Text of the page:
Victor Bernardez hadn't really told the whole story about what it took to escape gang violence to become one of Honduras' top soccer players.
"A lot of people just don't know where I come from and how difficult it has been to get here," the Earthquakes defender said last week in Spanish through a translator.
Soccer's best players have converged on Brazil this month to showcase their dazzling talents in the World Cup. But for the Earthquakes' defender known as "Muma," playing on the grandest stage also provides an opportunity to cast the spotlight on a tiny Central American country that has the world's highest murder rate.
When Bernardez and teammates open the tournament Sunday against France, they carry the responsibility to ease the suffering for a moment.
It's the least Bernardez, 32, can do. The central defender credits soccer with saving his life after growing up in the Caribbean city of La Ceiba.
He learned soccer playing barefoot on the streets in front of his house or at the beach. Bernardez describes it now as "a beautiful life" with the neighborhood boys.
But his memories also are filled with sadness. Those boys, he says, chose a dangerous path, something far too many Honduran youth experience to this day.
While Bernardez lives comfortably in the Bay Area having forged a successful career, many of his childhood friends are dead. Or in prison.
"Some of them were great players," he said. "Some could have had a better career than I had had they not chosen the path they did."
The issue gained traction this week when United Nations officials described a surge of children fleeing gang recruitment in Central America to seek asylum in the United States a "humanitarian crisis."
Honduras has turned violent partially because 90 percent of the cocaine and marijuana headed north from Colombia flows through its borders.
For those who remain behind, life can seem hopeless. According to the U.N. Office of Drugs and Crime, Honduras suffered an average of 90.4 homicides per 100,000 people in 2012. Or put it this way: On average, 20 people a day are murdered in the country sandwiched between El Salvador, Guatemala and Nicaragua.
By comparison, the United States had 4.7 murders per 100,000 in 2012 -- higher than almost every other developed country.
The figures are more distressing in Honduras' second-largest city, San Pedro Sula. It has a murder rate of 169 per 100,000 people. "In San Pedro Sula, people are mowed down on soccer fields, in shoe factories and at the airport," the Los Angeles Times wrote in December.
Soccer stars such as Bernardez have had enough. He wants to call attention to the depressing and grim situation to help children make better choices. The Hondurans collaborated with the U.S. Agency for International Development last month when the team played a friendly in Washington, D.C. USAID officials hope to work with the team to support programs for children.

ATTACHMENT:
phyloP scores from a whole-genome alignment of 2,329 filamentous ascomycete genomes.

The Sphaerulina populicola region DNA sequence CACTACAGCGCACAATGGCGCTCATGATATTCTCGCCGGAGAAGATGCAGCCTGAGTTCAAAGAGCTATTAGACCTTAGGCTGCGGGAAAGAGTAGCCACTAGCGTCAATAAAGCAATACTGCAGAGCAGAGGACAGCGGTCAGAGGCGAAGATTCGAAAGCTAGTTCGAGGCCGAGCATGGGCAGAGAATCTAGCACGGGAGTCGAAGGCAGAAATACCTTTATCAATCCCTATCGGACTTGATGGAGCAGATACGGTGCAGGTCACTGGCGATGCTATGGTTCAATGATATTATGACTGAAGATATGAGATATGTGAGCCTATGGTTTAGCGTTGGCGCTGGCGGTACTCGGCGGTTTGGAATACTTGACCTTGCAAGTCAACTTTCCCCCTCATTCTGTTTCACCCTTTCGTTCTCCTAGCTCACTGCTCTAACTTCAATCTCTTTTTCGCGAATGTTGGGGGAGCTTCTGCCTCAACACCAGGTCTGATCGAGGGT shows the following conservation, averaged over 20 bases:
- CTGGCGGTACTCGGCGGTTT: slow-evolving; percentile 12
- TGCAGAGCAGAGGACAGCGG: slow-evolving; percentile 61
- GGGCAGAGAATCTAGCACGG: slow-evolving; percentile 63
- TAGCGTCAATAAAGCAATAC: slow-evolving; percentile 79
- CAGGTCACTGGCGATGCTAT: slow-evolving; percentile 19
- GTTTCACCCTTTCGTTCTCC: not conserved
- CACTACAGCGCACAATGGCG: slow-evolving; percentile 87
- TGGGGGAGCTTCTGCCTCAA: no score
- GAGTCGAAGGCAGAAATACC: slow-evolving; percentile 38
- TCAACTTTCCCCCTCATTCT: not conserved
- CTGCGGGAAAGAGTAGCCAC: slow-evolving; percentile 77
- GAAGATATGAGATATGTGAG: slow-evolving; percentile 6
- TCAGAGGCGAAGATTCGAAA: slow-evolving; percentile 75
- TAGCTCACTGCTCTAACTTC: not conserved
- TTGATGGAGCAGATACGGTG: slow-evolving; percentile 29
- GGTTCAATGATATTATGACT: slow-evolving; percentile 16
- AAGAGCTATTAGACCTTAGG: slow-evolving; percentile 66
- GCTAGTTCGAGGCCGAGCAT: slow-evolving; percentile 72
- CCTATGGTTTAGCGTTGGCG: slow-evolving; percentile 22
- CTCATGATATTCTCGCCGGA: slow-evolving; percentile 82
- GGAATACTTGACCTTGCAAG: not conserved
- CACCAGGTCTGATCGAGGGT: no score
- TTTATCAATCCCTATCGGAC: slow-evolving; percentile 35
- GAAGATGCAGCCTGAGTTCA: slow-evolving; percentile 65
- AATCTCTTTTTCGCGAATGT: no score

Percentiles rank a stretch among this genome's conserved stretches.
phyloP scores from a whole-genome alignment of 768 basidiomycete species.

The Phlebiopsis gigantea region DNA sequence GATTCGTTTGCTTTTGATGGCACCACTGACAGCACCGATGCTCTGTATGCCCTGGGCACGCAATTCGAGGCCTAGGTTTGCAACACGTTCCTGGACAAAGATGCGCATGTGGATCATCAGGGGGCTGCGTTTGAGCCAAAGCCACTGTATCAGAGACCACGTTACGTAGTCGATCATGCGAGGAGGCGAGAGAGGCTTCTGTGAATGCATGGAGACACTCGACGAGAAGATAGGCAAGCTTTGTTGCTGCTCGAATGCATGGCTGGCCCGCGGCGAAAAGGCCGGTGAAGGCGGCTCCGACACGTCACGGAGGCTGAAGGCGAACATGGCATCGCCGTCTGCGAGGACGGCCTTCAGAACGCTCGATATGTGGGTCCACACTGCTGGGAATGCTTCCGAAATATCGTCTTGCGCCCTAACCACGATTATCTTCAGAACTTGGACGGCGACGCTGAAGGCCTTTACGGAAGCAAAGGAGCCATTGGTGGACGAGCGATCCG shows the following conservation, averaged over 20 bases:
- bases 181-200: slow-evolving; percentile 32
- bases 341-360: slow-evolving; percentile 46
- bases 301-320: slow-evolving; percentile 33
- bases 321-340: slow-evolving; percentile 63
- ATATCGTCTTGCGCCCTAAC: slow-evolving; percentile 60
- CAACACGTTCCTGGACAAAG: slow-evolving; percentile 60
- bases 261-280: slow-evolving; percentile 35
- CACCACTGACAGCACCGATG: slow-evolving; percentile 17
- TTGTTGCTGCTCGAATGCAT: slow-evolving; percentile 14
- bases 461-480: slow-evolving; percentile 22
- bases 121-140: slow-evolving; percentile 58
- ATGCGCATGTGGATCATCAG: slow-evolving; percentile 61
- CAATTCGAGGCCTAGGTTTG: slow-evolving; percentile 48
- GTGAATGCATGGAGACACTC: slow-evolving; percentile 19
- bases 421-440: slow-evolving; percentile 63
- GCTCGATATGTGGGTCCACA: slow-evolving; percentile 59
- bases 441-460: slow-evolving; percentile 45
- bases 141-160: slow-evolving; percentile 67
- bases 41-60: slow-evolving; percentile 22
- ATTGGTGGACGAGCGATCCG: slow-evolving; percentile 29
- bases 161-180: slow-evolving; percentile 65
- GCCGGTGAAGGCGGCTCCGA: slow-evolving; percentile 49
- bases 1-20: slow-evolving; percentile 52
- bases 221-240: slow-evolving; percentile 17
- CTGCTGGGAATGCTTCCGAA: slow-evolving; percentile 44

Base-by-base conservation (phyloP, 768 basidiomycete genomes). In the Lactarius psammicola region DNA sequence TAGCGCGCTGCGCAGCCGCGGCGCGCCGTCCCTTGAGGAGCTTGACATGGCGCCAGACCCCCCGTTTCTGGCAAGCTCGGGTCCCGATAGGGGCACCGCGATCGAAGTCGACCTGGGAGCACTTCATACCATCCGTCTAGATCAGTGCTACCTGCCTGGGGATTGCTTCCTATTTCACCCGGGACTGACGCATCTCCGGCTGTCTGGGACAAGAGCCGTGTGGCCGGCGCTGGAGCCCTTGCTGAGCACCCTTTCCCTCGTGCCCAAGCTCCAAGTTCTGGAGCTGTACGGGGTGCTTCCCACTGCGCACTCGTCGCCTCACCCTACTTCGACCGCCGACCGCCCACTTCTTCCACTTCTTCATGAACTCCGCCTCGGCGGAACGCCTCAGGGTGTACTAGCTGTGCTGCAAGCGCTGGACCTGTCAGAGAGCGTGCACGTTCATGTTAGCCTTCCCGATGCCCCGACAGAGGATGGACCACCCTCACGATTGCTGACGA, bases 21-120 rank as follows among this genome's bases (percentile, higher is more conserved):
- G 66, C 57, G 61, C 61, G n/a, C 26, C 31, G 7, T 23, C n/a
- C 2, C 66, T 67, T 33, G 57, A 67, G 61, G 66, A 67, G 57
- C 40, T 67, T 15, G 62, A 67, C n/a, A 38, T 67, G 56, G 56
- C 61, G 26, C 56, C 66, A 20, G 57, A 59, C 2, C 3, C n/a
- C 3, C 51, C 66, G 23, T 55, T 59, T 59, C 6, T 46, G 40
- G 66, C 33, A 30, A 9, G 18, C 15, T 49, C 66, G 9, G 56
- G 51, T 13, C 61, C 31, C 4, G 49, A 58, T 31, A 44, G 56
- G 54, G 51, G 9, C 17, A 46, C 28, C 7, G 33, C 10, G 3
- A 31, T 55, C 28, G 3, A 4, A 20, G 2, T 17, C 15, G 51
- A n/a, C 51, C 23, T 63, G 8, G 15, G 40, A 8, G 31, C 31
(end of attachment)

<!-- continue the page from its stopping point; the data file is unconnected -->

Paul Teeple of the nonprofit Partners of the Americas said many of the Honduran players see soccer as their salvation.
"I thank soccer for helping me be able to get away from this path," Bernardez said, with Teeple serving as a translator.
Bernardez agreed to speak by phone last week in Florida just before he left for Brazil.
The burly 6-foot-2, 190-pound defender never had to choose between two roads. He loved soccer so much that the big money of drug trafficking never got a hook into him.
Bernardez idolized a local club player by the name of Rene "Pupa" Martinez. He tagged along with the Vida star whenever he could. They spent so much time together that Vida teammates gave Bernardez the nickname "Muma."
The name has no significance, Muma now says.
But Bernardez packed it with him when he left La Ceiba at 17 to join Honduran club Motagua in the capital, Tegucigalpa. He stayed four seasons before moving to Europe in a career that included representing Honduras in the 2010 World Cup in South Africa.
As Bernardez's career soared in Tegucigalpa, his friends from the barrio began dying. He knew they were proud of him. But Bernardez couldn't return for their funerals, return to his past.
"Soccer was my life," he said. "It was everything for me."
But he never forgot what might have been had he made different choices. In 2003, some of his friends died in a fire at El Porvenir prison. It was a particularly painful episode for Bernardez, who worked with folks from La Ceiba to donate money and clothes to the victims' families.
Bernardez could not escape one thought: "Had it not been for soccer I could have been there," he said of the prison.
The cumulation of his experiences has led Bernardez down a new road. In Spanish, they like to say "aportar mi grano de arena." It means contribute a grain of sand to a cause.
Make a small difference.
"I've always wanted to be a model for children," Bernardez said. "To be an ambassador for my country and to help young people to make the right choices."
The player lives in Honduras in the offseason of November and December with his wife, Wendy Salgado, a former Miss Honduras.
Their long-term vision is to stay in Central America after Bernardez retires, and try to make a difference.
"There are a lot of young people who are really good players who just need an opportunity to get out," he said.
Just as Muma did.
Contact Elliott Almond at 408-920-5865.
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Victor Bernardez says many of his childhood friends are dead or in prison.